The major surface units of the German fleet, all of them new, were qualitatively among the best in the world. Ship for ship they were superior to the equivalent units of the Royal Navy, most of which were older and designed to meet a wider variety of needs. The Germans, for example, did not have the imperial responsibilities that required British ships to sail all over the world; with fewer habitability problems, they were able to provide better damage control facilities, and such factors counted heavily in battle. But there were not enough German ships to make an open challenge, and therefore they reverted to the classic role of the inferior power, the guerre de course, the attempt to destroy the enemy’s maritime trade. Their super battleships became powerful but expensive commerce raiders.

Some of the Kriegsmarine’s ships were at sea when war was declared. One of them, the Deutschland, managed to sink only two merchant ships before coming home through the Denmark Strait; afraid of the propaganda effect if a ship with such a name were sunk, Hitler rechristened her Luetzow, after a cruiser given to Russia. Far more spectacular was what happened to the other pocket-battleship at sea, the Graf Spee.

Under Captain Hans Langsdorf, Graf Spee was at large in the mid-Atlantic in early September. For two months she ranged the south Atlantic and into the Indian Ocean, sinking 50,000 tons of shipping. She then returned to try the rich hunting off the South American coast, and it was there, early on the morning of December 13, that she was run to earth by a British squadron of one heavy and two light cruisers, Exeter, Ajax, and Achilles. Someone on Graf Spee made a costly recognition mistake, and assessed the enemy as a light cruiser and two destroyers rather than what they really were. The Germans bore on to attack. The British split into two divisions, forcing Graf Spee to divide her fire; Exeter was very badly hurt, but so was the German, and though Langsdorf could probably have finished off his opponents, he broke away instead and took refuge in Montevideo. While the Germans hastily made all the repairs they were allowed in a neutral port the British mustered the watchdogs around the lair. On the evening of the 17th, huge crowds watched as the battered German raider steamed out to sea for her last fight. Then, to everyone’s surprise, instead of going down in a blaze of glory, the Germans set off charges and scuttled the ship in the Plate Estuary. Three hours later, the minuscule British squadron that Graf Spee dared not face sailed triumphantly into the harbor. Poor Langsdorf shot himself to refute any charge of cowardice, but the world drew its own conclusions about how long it takes to build a naval tradition and how Britannia still ruled the waves.

There were already examples of that. In November, the Germans had shaken loose two more raiders, the beautiful battle cruisers Scharnhorst and Gneisenau, at the time the finest ships in commission in the German Navy. On the 23rd, they sighted an armed merchant cruiser on the Northern Patrol; H. M. S. Rawalpindi signaled “Enemy battle cruisers in sight” and took her six-inch guns into battle against the Germans’ eleven-inch guns. They finished her off in sixteen minutes, but then they scurried back home, successfully evading the pursuing British main fleet units.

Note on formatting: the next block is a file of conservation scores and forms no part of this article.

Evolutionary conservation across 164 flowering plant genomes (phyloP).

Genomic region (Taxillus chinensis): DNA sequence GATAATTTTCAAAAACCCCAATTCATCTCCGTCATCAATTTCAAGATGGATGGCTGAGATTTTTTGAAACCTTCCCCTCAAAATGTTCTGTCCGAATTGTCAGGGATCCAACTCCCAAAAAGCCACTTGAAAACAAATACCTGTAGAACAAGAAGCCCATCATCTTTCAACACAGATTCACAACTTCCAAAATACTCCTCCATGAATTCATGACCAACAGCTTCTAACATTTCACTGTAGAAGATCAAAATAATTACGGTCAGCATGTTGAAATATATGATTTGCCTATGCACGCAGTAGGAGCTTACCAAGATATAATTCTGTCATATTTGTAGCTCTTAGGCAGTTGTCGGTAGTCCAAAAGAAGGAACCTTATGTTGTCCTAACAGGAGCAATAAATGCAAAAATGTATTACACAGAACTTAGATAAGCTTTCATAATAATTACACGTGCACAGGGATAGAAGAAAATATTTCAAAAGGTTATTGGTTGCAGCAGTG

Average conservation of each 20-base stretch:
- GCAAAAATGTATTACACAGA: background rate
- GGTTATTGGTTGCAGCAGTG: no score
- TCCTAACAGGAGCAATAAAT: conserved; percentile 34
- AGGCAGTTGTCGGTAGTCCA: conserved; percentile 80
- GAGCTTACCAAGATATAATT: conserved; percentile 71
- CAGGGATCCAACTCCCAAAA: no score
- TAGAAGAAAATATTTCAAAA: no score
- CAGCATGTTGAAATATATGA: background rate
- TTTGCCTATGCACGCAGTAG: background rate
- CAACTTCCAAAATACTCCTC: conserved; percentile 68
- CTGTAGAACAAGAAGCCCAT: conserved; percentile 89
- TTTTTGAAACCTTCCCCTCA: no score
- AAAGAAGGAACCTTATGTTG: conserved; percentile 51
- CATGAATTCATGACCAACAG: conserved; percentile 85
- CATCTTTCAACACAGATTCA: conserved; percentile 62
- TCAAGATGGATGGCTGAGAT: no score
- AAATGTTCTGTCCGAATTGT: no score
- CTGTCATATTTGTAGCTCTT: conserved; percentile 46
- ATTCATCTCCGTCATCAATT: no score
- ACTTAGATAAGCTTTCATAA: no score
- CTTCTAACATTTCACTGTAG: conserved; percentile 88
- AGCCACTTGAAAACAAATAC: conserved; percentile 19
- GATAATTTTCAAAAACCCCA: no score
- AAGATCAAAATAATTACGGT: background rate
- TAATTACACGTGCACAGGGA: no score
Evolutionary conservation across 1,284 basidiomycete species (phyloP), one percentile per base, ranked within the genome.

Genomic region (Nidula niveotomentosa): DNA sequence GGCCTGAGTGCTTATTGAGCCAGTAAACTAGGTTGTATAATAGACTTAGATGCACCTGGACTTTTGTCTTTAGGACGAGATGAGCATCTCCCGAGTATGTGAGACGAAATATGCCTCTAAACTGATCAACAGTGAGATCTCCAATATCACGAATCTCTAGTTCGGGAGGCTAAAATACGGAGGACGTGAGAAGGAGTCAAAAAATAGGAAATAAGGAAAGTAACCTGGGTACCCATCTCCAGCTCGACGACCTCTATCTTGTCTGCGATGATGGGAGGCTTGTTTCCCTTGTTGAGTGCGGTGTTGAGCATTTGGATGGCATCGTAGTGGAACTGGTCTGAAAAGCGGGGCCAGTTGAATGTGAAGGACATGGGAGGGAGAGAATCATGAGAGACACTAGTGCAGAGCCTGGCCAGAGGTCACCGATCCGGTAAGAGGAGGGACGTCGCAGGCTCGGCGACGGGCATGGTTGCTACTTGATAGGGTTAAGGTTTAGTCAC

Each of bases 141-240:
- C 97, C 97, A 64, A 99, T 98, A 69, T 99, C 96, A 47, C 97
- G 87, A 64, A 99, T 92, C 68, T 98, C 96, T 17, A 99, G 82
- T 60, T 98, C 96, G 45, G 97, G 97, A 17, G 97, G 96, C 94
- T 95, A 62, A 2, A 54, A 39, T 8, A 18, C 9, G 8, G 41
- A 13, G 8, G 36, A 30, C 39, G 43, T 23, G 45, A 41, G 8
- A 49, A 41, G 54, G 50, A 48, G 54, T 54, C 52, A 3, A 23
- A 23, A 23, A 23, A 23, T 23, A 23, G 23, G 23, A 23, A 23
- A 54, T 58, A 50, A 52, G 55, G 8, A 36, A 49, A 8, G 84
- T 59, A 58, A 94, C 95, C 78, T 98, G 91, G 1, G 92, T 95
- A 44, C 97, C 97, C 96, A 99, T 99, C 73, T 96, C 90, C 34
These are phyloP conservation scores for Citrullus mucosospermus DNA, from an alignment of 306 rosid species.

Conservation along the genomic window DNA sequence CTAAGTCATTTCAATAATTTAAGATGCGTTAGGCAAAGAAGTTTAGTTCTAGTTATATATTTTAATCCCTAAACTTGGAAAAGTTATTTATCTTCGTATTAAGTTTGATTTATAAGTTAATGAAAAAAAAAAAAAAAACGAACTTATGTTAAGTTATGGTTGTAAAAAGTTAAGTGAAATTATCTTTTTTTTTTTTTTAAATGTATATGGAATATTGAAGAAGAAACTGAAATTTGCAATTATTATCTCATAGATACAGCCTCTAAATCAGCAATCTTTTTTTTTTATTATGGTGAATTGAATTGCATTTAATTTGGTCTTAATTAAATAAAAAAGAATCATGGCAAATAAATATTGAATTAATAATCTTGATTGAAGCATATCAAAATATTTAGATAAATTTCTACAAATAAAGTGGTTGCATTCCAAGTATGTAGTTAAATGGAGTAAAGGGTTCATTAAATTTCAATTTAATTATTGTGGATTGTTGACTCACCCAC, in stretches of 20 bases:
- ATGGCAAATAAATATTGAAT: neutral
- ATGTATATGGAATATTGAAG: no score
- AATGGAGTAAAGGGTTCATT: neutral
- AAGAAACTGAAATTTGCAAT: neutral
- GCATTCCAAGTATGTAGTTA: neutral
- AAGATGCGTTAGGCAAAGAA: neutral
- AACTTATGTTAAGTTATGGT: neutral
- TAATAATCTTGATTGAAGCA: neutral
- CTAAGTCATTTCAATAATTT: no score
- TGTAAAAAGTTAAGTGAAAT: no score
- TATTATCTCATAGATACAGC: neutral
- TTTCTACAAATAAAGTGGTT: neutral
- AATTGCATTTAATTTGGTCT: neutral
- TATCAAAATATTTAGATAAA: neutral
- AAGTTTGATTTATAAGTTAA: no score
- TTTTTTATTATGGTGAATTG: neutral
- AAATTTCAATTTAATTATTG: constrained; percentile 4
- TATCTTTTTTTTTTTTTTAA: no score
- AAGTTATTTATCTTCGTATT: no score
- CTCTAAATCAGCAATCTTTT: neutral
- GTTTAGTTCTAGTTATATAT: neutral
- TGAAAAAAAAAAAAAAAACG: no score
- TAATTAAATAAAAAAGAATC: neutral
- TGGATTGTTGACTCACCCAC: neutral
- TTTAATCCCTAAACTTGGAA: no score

The spring and summer of 1940 were busy with the Norwegian affair, the fall of France, and the unhappy episodes of British ships attacking the French fleet. Not until October of 1940 did the big ships clash again. The pocket-battleship Scheer got out then, and on November 5 she ambushed an eastbound convoy of thirty-seven merchantmen, escorted only by another armed merchant cruiser, H. M. S. Jervis Bay. Captain Fogarty Fegen of Jervis Bay steamed straight for the giant, and though the old merchantman never had a chance, her destruction took long enough for the convoy to scatter. Scheer caught only five of them. The German cruiser Hipper broke loose in early December; on Christmas morning she attacked a troop convoy, but the heavy escort drove her off, and she eventually went to Brest.

In January of 1941, the Scharnhorst, Gneisenau, and Hipper all went to sea together; they were at large for sixty days and sank twenty-two ships before they returned to French ports. That was just a warm-up for the main event, however. In May, the mightiest ship in the world, the brand-new Bismarck, sailed from Gotenhavn in company with the cruiser Prinz Eugen.

The ensuing chase was the high point of the naval war in the Atlantic. The Germans went far north of Iceland, then came south through the Denmark Strait, close to the ice ringing Greenland. Five days out, they were sighted by H. M. S. Suffolk, a cruiser on the Northern Patrol. Suffolk shadowed them while heavy British units closed in to contact. The first to meet them were the Hood and the Prince of Wales, one long the pride of the Royal Navy, the other brand-new and still carrying dockyard workers who were caught aboard the ship as she hastily put to sea.

The giants opened fire at each other in the long Arctic dawn on the 24th, Empire Day, at a range of about twelve and a half miles. The ships were positioned in such a way that only the forward British guns could fire, while all the Germans’ bore on target. They concentrated on Hood, and at 0600 Bismarck’s fourth salvo hit her four-inch-gun magazine, aft of the mainmast. The explosion flashed into the main after-magazine for the fifteen-inch guns. There was a huge pillar of fire that soared a thousand feet into the air, a horrendous explosion, and Hood broke in half; her bow and stern reared up out of the water, and within ninety seconds she was gone. She took 1,418 men with her; three members of the crew survived. The Germans raced on south, and the badly hurt Prince of Wales turned away, after hitting one of Bismarck’s fuel tanks.